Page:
Word of the dilemma made its way to Elisabeth City. The situation was reaching its last window of opportunity for the surgeons. Time was now becoming an enemy.

Again, the CEO of Coca-Cola was called to help out. He jumped on the phone and contacted his pilots, who were now in Houston. They told him there was just no way they could go from Houston to San Diego, retrieve the organ, and then return to Houston in time for the operation to take place.

The CEO began to consider what would be speedy enough to retrieve it in time. The answer came to him like a miracle. A call was placed to the Governor of Georgia, and he in turn placed a call to the Governor of California requesting help.


Blue Angel

that day, sitting on the ramp at the Miramar Naval Air Station in San Diego, were 8 brand new F18 Fighters wearing the colors of the "Blue Angels." They were waiting for their debut at an 'Air Show' November 6th.

It took four phone calls to reach the Air Station Commander, and two more to reach the Commander of the "Blue Angels." In less than an hour, Navy Lt. Tony Less, in Blue Angel No. 8, was gear-up and East-bound. His precious cargo was in the rear seat, securely strapped in place by four dress belts.

In Houston, neither the family nor anyone else knew what events had been unfolding.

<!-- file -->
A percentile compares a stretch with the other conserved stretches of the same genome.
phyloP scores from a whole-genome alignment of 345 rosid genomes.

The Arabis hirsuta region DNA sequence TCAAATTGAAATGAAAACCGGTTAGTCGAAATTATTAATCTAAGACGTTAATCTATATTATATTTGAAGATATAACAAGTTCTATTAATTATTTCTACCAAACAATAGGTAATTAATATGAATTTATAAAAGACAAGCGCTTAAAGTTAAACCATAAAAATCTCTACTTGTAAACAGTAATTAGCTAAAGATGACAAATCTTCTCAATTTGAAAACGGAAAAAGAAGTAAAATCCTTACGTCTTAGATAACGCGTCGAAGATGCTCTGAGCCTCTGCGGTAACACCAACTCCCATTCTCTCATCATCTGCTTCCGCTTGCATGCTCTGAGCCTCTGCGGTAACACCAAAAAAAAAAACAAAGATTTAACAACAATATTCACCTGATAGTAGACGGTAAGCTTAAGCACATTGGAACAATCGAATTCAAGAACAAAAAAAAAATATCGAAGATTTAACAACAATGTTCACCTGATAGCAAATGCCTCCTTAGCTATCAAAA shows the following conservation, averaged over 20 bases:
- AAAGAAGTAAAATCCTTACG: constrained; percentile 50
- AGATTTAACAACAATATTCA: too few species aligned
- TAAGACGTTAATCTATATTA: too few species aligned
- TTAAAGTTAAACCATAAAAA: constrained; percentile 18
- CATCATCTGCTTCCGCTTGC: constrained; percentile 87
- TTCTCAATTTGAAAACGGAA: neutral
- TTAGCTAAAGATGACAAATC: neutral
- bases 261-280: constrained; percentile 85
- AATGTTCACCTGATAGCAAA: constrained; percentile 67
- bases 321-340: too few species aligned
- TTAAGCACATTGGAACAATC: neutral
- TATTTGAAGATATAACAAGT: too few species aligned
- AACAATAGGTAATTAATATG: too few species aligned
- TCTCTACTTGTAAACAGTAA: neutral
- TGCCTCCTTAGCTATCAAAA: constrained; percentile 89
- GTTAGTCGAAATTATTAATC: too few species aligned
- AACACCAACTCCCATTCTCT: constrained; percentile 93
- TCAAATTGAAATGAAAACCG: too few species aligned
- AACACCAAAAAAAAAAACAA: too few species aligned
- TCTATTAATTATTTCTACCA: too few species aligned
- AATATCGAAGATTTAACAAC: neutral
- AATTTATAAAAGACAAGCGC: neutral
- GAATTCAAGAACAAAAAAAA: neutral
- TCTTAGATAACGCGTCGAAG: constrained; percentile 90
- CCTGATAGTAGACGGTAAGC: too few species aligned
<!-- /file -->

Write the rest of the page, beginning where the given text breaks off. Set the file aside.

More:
Without the family or anyone else knowing, the local media had interviewed little Crystal moments before she was placed into the prepping room for her surgery. A reporter asked her if she were scared. Crystal said, "No, I'm not worried. My mommy told me that my Angel would watch over me."

It was an ironic statement indeed. At that moment, Blue Angel No. 8 was disengaging from an Air National Guard refueling tanker over New Mexico and making a mad dash for Houston. The clock was still ticking, and each movement of the hand went further against the surgeons.

With only 90 minutes to spare, Angel No. 8 landed on Houston's Hobby Runway 4L and rolled out to a stop surrounded by police cars and an ambulance to rush the organ to the hospital.

The transplant was successful, and Crystal returned home to Memphis in time for Thanksgiving.